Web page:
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  • Kay Morgan-Gurr

Mothers In Israel? What Does That Mean?


A life like representation of Deborah

Mother’s Day should actually be ‘Mothering Sunday’, something very different in the life of the church – and worth googling to find out more.


The ‘Mother’s Day’ of this modern age is really an American import with lots of businesses vying for our money, the cost of flowers rising and the ‘guilt-ing’ of people who don’t comply.


For a long time, churches have often bought into it because it fit with what is a limited view and the glorification of being a mother above all else - something that happens all year round.

Being one of those married people who hasn’t had babies, I’ve not fitted the mold of the Evangelical church wife and had many painful chiding comments of ‘what, no kids yet?!’


But I’m not writing about that.


I’m writing about the many people I know who are a mother to many, even though they don’t have their own children.

I have the joy of being God parent to five and a friend to two delightful grown up stepsons. I have mothered many and fit the description of the Biblical ‘Mother in Israel’ – my hero, Deborah.


So, what is a ‘Mother in Israel’?

The expression used to be used much more than it is now as a compliment to ladies whose contribution to a church was considerable.

It is interesting, on Mothers’ Day, to look at what being a ‘mother in Israel’ actually meant when it was first used. We see it in Judges 5 vv 6-7 where it is referring to Deborah.

We know that Deborah was a prophetess, but why a ‘mother’?


We are not actually told whether or not Deborah had any children - so it doesn’t refer to being a physical mother

Judges 4 v 4 refers to Deborah as a ‘woman of Lappidoth’ which may have been a place, or more likely the name of her husband.

Not knowing any Hebrew, I have to rely on others to point out that ‘esbet lappidot’ can also be taken as meaning that she was a fiery woman (I like that meaning), or a spirited woman. Those characteristics would certainly have stood her in good stead as she listened to God and guided Israel.


* So her characteristics & gifts had nothing to do with child bearing, but involved listening to God and sharing counsel, inspiring others, leadership, protection, wellbeing and security, and liberation from oppression. Not the traits we instantly associate with being a mother!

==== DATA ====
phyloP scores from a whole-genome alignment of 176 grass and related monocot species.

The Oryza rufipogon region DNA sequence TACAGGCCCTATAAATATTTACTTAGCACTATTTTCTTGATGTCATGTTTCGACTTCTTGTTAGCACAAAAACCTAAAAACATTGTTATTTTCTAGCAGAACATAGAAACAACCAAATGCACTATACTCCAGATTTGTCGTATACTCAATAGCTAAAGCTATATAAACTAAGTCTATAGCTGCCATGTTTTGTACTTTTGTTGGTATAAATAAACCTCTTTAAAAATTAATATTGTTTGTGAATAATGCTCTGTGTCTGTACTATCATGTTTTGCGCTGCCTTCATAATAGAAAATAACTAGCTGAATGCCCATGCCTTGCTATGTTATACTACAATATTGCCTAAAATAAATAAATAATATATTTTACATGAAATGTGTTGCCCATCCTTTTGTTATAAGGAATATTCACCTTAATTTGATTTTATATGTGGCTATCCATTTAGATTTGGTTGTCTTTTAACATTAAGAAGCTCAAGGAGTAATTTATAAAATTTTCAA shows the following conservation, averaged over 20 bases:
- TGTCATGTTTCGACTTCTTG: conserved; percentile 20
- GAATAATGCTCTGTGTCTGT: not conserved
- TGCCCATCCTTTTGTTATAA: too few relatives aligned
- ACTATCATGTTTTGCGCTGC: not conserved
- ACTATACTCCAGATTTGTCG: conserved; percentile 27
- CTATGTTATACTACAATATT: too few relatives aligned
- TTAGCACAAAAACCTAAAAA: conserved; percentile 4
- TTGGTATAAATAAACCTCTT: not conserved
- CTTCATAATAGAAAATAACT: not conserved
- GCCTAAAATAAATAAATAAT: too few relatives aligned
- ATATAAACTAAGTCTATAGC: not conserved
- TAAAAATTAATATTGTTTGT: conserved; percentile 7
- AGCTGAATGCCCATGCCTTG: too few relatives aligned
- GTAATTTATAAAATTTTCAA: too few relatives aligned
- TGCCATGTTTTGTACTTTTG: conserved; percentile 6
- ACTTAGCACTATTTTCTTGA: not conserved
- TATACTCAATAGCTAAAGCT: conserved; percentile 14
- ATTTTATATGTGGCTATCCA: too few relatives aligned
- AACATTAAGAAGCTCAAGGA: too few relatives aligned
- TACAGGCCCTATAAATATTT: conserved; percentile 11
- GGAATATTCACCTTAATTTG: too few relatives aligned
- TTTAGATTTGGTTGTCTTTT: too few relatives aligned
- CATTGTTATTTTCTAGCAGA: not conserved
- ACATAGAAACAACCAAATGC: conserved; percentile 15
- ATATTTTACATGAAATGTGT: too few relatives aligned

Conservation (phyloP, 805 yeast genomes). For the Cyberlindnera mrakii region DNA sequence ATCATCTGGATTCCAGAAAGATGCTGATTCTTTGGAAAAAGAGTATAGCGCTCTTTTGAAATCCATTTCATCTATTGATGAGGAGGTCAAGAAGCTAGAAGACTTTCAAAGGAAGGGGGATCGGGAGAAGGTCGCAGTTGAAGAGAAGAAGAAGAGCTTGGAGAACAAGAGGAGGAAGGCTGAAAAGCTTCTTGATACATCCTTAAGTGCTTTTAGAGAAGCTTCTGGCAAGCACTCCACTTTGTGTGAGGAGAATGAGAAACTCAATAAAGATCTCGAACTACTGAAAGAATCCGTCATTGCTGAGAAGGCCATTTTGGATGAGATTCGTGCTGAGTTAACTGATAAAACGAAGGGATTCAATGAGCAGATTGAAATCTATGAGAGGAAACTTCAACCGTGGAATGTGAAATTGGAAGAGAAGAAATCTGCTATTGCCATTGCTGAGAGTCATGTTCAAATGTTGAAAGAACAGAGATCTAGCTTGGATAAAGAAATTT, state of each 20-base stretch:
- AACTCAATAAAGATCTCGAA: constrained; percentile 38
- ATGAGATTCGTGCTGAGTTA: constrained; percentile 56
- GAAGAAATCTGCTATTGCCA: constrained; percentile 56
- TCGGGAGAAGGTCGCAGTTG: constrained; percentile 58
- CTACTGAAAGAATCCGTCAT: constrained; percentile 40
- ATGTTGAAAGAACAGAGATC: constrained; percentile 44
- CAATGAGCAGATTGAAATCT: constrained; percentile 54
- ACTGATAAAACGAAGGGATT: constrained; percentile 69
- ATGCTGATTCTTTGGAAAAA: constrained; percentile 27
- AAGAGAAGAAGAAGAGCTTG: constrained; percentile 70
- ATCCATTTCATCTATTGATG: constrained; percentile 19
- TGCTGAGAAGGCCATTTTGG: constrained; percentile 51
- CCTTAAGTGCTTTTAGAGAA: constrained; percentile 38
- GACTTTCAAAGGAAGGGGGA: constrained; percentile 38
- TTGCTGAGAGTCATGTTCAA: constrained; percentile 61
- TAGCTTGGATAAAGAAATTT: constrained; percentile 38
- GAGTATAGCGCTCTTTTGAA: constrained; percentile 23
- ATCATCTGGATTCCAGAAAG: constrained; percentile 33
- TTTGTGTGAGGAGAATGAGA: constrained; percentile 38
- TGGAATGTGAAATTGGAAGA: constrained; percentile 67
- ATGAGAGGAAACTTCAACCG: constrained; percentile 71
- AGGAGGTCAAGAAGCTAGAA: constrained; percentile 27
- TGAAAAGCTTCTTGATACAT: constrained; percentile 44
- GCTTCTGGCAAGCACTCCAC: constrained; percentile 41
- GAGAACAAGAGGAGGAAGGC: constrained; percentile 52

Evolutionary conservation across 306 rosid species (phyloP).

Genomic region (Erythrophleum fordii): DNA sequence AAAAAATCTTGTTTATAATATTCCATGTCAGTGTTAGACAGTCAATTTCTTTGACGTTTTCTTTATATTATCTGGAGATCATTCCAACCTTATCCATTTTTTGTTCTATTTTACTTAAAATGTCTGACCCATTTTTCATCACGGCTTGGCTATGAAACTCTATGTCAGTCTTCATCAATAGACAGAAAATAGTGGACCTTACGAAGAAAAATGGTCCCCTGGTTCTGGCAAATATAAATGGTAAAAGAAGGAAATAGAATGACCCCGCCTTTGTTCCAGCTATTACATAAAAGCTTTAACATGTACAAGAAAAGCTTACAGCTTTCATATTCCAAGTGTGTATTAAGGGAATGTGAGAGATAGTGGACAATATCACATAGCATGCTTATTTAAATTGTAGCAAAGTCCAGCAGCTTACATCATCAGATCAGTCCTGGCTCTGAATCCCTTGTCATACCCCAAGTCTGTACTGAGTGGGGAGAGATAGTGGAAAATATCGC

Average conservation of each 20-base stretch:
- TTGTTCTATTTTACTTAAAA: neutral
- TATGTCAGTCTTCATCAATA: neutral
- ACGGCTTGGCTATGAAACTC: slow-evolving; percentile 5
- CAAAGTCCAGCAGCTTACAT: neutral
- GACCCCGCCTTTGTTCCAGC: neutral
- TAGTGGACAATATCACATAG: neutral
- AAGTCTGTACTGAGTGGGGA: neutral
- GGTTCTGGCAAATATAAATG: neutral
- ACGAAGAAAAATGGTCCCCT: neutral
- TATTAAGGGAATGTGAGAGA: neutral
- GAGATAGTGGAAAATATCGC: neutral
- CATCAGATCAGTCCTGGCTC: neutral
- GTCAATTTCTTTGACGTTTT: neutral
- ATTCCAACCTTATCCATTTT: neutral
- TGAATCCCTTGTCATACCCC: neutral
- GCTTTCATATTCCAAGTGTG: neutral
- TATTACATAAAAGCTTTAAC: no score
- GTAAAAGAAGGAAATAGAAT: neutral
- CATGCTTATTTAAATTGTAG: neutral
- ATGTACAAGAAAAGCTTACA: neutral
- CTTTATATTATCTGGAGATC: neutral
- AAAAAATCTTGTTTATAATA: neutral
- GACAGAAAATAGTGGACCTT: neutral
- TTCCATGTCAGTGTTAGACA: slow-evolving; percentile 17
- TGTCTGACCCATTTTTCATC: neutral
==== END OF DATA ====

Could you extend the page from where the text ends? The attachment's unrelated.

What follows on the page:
Deborah evidently had some rather determined and formidable women around her too, if you move on in the story you come to the tale of Jael and Sisera - that’s enough to put you off camping for life and not motherhood as we currently understand it!


Maybe as well as rightly remembering our natural mothers, we should all aspire to being ‘Mothers in Israel’ and certainly be grateful for those prayer warriors who enable and facilitate so much that couldn’t happen without them. I remember many with huge thanks – some now with God, some still praying and generally being a huge encouragement to me.


All women can live up to this in some way.


Why not go back to the paragraph I’ve starred and go through that list. Find the ways you already have been and can be a mother in Israel to the children, teens and young adults you have contact with.

I tend to be like a mother bear protecting her young when I see children treated unjustly – especially those with additional needs. I want to see them liberated from oppression and I can be quite fiery about it - like Deborah.

I don’t need to have children of my own to be saddened by the struggle of those who are suffering - as some charity adverts imply (As a mother I can…..)


I pray for many young friends. I lead people and I hope I inspire others to liberate those who are oppressed.

In short, when measured against the original Mother in Israel – I am a mother, along with many more of my friends who do not have children of their own.


To those people I want to say happy Mothers’ Day and thank you for all you do for those children you mother in so many ways. You are amazing.


Jointly written with the hubby - Steve.